By Swissquote Analysts
Lyft Shares Plunge Following Loss
Topic of the day
Lyft Inc.'s shares sank by more than a third on Friday after the ride-hailing company posted an unexpected quarterly loss and concerns mounted that it was falling further behind Uber Technologies Inc. More than a dozen Wall Street analysts cut their price target for the stock, while six downgraded the stock's rating, after Lyft reported underwhelming revenue guidance and an adjusted quarterly loss of 74 cents a share. Wall Street analysts expected a profit of 13 cents when adjusted for certain items, according to FactSet. Shares of Lyft are down more than 75% over the past 12 months. Uber shares have fallen less than 10% over the same period. Lyft's earnings came a day after Uber reported its strongest quarter ever as revenue soared 49% and users spent more for rides and Uber Eats, a food-delivery option for which Lyft has no equivalent. Uber said it has also been attracting more drivers by giving them the opportunity to earn extra income by placing ads on their vehicles.
On Friday, the SMI lost 0.8 per cent to 11,130 points. Among the 20 SMI stocks, there were 17 price losers and three price winners. 67.29 (previously: 137.9) million shares were traded. Among the financial stocks, Credit Suisse recovered by 3.5 per cent after plummeting by 14 per cent the previous day following the publication of financial results. UBS, on the other hand, lost 0.7 per cent, Swiss Re also fell by 1 per cent. Among the index heavyweights, Nestle (+0.4 per cent) stood out posting gains. The value was boosted by good business figures from L'Oreal, in which Nestle holds a stake. Meanwhile, Novartis (-0.4%) and Roche (-1.6) declined. Luxury goods stocks performed slightly worse. Swatch lost 1.5 per cent and Richemont 1.8 per cent. Technology stocks edged lower in line with the weak Nasdaq. Logitech dropped 2.2 per cent and AMS-Osram 1.6 per cent.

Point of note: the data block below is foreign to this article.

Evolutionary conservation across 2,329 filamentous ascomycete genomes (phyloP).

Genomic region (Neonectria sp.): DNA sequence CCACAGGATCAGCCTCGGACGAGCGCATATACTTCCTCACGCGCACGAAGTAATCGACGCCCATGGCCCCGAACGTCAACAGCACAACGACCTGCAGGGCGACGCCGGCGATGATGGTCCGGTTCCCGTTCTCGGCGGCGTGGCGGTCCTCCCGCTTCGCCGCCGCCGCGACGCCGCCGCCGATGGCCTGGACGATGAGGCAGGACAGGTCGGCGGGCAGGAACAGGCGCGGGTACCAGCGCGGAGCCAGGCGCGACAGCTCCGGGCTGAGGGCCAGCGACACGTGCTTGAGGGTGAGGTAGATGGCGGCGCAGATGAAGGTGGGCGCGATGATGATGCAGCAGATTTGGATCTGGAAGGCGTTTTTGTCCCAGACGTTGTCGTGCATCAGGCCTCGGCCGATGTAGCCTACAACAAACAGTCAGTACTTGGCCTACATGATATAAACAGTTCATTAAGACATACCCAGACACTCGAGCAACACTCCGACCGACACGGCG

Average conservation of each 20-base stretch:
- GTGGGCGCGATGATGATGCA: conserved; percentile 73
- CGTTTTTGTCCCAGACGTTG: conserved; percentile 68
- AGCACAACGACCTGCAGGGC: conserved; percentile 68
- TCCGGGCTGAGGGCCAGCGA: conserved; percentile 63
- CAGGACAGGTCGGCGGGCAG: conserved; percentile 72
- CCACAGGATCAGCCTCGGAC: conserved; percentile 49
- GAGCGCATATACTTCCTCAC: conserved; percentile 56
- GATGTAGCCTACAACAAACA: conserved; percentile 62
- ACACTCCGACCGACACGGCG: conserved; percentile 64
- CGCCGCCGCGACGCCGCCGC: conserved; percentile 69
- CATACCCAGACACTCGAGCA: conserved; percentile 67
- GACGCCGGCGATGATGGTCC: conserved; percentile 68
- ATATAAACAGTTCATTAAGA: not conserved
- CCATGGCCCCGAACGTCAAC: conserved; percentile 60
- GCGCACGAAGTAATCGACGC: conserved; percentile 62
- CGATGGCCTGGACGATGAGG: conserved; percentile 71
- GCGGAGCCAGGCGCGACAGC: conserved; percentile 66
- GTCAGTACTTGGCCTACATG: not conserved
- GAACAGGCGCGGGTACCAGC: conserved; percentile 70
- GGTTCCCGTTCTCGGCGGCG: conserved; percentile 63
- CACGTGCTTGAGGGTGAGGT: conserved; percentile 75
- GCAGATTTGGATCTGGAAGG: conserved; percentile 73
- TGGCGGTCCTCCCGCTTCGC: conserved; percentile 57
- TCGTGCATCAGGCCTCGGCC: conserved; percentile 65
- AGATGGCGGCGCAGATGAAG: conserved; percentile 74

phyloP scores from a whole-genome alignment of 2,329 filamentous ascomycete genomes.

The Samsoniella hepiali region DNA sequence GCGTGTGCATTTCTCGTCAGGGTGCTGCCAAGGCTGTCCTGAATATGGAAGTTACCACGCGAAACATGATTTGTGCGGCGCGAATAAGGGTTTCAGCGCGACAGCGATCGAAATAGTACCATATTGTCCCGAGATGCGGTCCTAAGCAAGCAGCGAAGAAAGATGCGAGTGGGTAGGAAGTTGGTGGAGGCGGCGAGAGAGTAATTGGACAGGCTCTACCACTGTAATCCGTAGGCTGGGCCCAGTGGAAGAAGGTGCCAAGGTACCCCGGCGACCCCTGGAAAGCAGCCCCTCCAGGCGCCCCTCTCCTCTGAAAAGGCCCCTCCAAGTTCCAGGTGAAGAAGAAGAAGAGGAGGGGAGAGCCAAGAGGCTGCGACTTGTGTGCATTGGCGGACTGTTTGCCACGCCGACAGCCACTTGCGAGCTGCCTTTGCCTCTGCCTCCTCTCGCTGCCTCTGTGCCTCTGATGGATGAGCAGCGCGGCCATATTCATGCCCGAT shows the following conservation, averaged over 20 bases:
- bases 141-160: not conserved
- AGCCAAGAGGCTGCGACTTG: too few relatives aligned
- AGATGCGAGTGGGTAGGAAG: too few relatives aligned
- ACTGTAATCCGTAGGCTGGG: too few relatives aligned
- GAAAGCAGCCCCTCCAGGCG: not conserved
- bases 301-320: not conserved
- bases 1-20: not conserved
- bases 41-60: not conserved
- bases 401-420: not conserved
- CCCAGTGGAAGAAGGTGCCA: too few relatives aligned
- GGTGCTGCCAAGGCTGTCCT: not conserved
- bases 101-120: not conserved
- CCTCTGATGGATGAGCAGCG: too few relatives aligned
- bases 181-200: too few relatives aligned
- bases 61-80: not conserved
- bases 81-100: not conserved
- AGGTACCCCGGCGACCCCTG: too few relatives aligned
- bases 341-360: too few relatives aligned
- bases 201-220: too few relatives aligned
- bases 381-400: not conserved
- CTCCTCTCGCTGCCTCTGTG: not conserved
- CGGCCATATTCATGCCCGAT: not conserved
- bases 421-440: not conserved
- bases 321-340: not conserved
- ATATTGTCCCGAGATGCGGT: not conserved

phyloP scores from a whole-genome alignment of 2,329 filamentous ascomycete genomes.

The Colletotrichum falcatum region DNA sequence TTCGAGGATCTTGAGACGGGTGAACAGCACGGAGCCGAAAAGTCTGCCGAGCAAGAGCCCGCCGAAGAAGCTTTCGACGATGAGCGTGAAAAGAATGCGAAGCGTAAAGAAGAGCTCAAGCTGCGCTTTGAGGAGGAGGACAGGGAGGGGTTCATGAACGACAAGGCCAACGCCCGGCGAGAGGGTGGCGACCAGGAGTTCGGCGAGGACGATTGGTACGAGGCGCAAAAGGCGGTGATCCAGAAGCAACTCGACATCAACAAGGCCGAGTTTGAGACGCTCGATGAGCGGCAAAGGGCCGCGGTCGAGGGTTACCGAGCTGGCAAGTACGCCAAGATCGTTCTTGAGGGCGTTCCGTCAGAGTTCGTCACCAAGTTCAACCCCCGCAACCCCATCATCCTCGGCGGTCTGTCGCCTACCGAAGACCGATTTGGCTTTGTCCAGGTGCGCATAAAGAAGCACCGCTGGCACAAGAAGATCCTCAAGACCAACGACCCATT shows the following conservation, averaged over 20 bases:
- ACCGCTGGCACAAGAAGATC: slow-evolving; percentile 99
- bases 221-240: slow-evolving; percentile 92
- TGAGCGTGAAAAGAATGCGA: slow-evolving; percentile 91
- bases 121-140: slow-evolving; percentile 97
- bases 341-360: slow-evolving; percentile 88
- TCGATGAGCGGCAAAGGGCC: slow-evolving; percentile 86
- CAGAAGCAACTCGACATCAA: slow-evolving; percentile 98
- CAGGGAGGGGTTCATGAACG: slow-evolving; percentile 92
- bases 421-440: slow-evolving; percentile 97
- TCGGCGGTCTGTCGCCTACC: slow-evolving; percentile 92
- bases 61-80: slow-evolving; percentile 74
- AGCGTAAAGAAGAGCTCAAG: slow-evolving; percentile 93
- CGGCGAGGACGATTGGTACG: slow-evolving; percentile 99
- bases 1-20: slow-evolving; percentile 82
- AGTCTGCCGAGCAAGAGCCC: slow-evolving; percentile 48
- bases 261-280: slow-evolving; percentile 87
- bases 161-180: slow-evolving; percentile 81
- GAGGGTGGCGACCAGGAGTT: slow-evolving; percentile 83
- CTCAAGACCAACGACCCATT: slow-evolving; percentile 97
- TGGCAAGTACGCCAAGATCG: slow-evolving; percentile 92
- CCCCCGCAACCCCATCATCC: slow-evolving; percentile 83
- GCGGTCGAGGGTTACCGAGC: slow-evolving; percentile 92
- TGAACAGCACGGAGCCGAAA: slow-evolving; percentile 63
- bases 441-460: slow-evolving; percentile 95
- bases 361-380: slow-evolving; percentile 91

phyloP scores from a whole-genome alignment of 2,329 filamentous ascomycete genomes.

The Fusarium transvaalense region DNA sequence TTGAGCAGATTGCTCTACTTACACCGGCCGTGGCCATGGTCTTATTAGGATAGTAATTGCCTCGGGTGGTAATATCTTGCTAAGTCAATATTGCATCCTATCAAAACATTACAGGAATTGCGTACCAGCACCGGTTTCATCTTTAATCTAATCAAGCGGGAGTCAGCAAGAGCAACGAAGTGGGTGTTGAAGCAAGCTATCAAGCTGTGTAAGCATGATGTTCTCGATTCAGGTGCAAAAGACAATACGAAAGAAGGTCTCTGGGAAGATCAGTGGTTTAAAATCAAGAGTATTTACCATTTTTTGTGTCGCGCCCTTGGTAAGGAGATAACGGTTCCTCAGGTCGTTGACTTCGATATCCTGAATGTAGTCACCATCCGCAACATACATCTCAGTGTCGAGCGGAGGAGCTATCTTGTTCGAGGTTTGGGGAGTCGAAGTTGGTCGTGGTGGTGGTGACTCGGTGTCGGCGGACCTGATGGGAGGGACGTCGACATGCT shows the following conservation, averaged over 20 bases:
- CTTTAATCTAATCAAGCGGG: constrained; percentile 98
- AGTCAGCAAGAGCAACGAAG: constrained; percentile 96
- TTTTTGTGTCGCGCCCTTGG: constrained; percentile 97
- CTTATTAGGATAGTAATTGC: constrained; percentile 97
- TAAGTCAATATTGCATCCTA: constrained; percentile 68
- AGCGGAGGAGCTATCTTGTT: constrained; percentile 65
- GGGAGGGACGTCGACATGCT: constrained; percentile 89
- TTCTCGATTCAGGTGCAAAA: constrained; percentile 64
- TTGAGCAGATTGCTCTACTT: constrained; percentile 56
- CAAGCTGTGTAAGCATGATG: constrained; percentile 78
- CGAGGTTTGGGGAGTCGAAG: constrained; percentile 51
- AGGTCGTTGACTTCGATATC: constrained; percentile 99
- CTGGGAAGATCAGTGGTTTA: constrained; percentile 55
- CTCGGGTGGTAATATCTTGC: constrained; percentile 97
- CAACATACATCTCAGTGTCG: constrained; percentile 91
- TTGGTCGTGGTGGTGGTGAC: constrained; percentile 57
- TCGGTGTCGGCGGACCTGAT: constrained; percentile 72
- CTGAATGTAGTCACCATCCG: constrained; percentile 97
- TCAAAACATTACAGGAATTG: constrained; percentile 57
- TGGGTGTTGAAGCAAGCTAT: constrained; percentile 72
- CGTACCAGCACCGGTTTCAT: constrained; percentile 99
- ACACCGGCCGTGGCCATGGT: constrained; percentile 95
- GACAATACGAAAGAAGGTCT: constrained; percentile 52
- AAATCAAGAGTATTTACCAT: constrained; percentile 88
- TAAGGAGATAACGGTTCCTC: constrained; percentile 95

The European stock markets lost ground on Friday, caught up in concerns about interest rate hikes by major central banks and slowing global economic growth. The Stoxx Europe 600 index fell 1% to 457.9 points. In Paris, the CAC 40 and SBF 120 were down 0.8% and 0.9% respectively. The DAX 40 in Frankfurt lost 1.4% and the FTSE 100 in London declined by 0.4%. For the week as a whole, the Stoxx Europe 600 lost 0.6%. The world's leading cosmetics company L'Oréal (-0.8%) reported a turnover slightly above analysts' expectations for the fourth quarter, despite the Covid-19-related disruptions in China which continued to dampen sales in its luxury division. Steel producer Aperam (-7.4%) announced a "nil" net result for the fourth quarter, weighed down by nickel-related losses and significant destocking. The share price of Orpea (+50%), which manages old people's homes, has rebounded for the second time in a row. The share price has proven to be extremely volatile since the announcement on 1 February of an agreement regarding its restructuring plan, which is massively dilutive for current shareholders. The Orpea share edged more than 40% lower since the beginning of the year and about 90% over one year. The stock exchange operator Euronext (+1.4%) published results broadly in line with analysts' expectations for 2022 and raised its target for synergies from the integration of Borsa Italiana. German sports equipment maker Adidas (-10.9% in Frankfurt) announced on Thursday evening a much worse than expected outlook for 2023. Standard Chartered shares lost 5% in London after First Abu Dhabi Bank (FAB) dispelled speculation that the UAE bank might make a bid for the British bank.